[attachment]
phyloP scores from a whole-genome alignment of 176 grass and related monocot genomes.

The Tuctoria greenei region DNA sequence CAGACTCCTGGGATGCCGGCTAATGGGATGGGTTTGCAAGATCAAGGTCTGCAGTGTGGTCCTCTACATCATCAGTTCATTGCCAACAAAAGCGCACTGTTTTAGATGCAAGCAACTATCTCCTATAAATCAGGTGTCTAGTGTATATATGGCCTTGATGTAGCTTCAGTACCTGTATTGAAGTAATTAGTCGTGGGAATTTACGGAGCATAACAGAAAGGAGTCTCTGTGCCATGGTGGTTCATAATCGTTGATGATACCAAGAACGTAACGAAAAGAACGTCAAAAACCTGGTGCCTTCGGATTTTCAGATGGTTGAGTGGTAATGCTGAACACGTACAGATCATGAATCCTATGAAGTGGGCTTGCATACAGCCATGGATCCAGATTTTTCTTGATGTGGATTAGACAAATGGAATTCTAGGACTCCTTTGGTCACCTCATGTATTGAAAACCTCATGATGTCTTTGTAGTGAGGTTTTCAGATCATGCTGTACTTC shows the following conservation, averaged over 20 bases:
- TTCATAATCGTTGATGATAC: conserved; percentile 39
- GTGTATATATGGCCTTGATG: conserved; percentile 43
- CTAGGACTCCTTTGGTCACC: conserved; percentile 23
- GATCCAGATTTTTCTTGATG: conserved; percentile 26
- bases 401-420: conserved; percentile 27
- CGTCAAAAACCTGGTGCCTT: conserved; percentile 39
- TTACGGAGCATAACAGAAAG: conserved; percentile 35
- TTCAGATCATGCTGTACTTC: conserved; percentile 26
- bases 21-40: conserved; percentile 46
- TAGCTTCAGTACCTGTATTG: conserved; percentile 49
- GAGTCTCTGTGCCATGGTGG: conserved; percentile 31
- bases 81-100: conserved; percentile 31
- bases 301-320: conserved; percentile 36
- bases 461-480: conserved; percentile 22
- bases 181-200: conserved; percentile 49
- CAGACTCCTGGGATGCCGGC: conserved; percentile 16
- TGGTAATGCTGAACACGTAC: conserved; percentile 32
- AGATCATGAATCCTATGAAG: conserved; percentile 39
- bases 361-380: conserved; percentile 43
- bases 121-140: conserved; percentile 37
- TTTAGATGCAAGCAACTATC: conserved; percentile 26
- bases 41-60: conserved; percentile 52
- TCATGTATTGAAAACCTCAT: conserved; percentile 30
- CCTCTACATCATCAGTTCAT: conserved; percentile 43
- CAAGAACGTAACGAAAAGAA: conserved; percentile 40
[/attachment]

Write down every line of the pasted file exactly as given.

phyloP scores from a whole-genome alignment of 176 grass and related monocot genomes.

The Tuctoria greenei region DNA sequence CAGACTCCTGGGATGCCGGCTAATGGGATGGGTTTGCAAGATCAAGGTCTGCAGTGTGGTCCTCTACATCATCAGTTCATTGCCAACAAAAGCGCACTGTTTTAGATGCAAGCAACTATCTCCTATAAATCAGGTGTCTAGTGTATATATGGCCTTGATGTAGCTTCAGTACCTGTATTGAAGTAATTAGTCGTGGGAATTTACGGAGCATAACAGAAAGGAGTCTCTGTGCCATGGTGGTTCATAATCGTTGATGATACCAAGAACGTAACGAAAAGAACGTCAAAAACCTGGTGCCTTCGGATTTTCAGATGGTTGAGTGGTAATGCTGAACACGTACAGATCATGAATCCTATGAAGTGGGCTTGCATACAGCCATGGATCCAGATTTTTCTTGATGTGGATTAGACAAATGGAATTCTAGGACTCCTTTGGTCACCTCATGTATTGAAAACCTCATGATGTCTTTGTAGTGAGGTTTTCAGATCATGCTGTACTTC shows the following conservation, averaged over 20 bases:
- TTCATAATCGTTGATGATAC: conserved; percentile 39
- GTGTATATATGGCCTTGATG: conserved; percentile 43
- CTAGGACTCCTTTGGTCACC: conserved; percentile 23
- GATCCAGATTTTTCTTGATG: conserved; percentile 26
- bases 401-420: conserved; percentile 27
- CGTCAAAAACCTGGTGCCTT: conserved; percentile 39
- TTACGGAGCATAACAGAAAG: conserved; percentile 35
- TTCAGATCATGCTGTACTTC: conserved; percentile 26
- bases 21-40: conserved; percentile 46
- TAGCTTCAGTACCTGTATTG: conserved; percentile 49
- GAGTCTCTGTGCCATGGTGG: conserved; percentile 31
- bases 81-100: conserved; percentile 31
- bases 301-320: conserved; percentile 36
- bases 461-480: conserved; percentile 22
- bases 181-200: conserved; percentile 49
- CAGACTCCTGGGATGCCGGC: conserved; percentile 16
- TGGTAATGCTGAACACGTAC: conserved; percentile 32
- AGATCATGAATCCTATGAAG: conserved; percentile 39
- bases 361-380: conserved; percentile 43
- bases 121-140: conserved; percentile 37
- TTTAGATGCAAGCAACTATC: conserved; percentile 26
- bases 41-60: conserved; percentile 52
- TCATGTATTGAAAACCTCAT: conserved; percentile 30
- CCTCTACATCATCAGTTCAT: conserved; percentile 43
- CAAGAACGTAACGAAAAGAA: conserved; percentile 40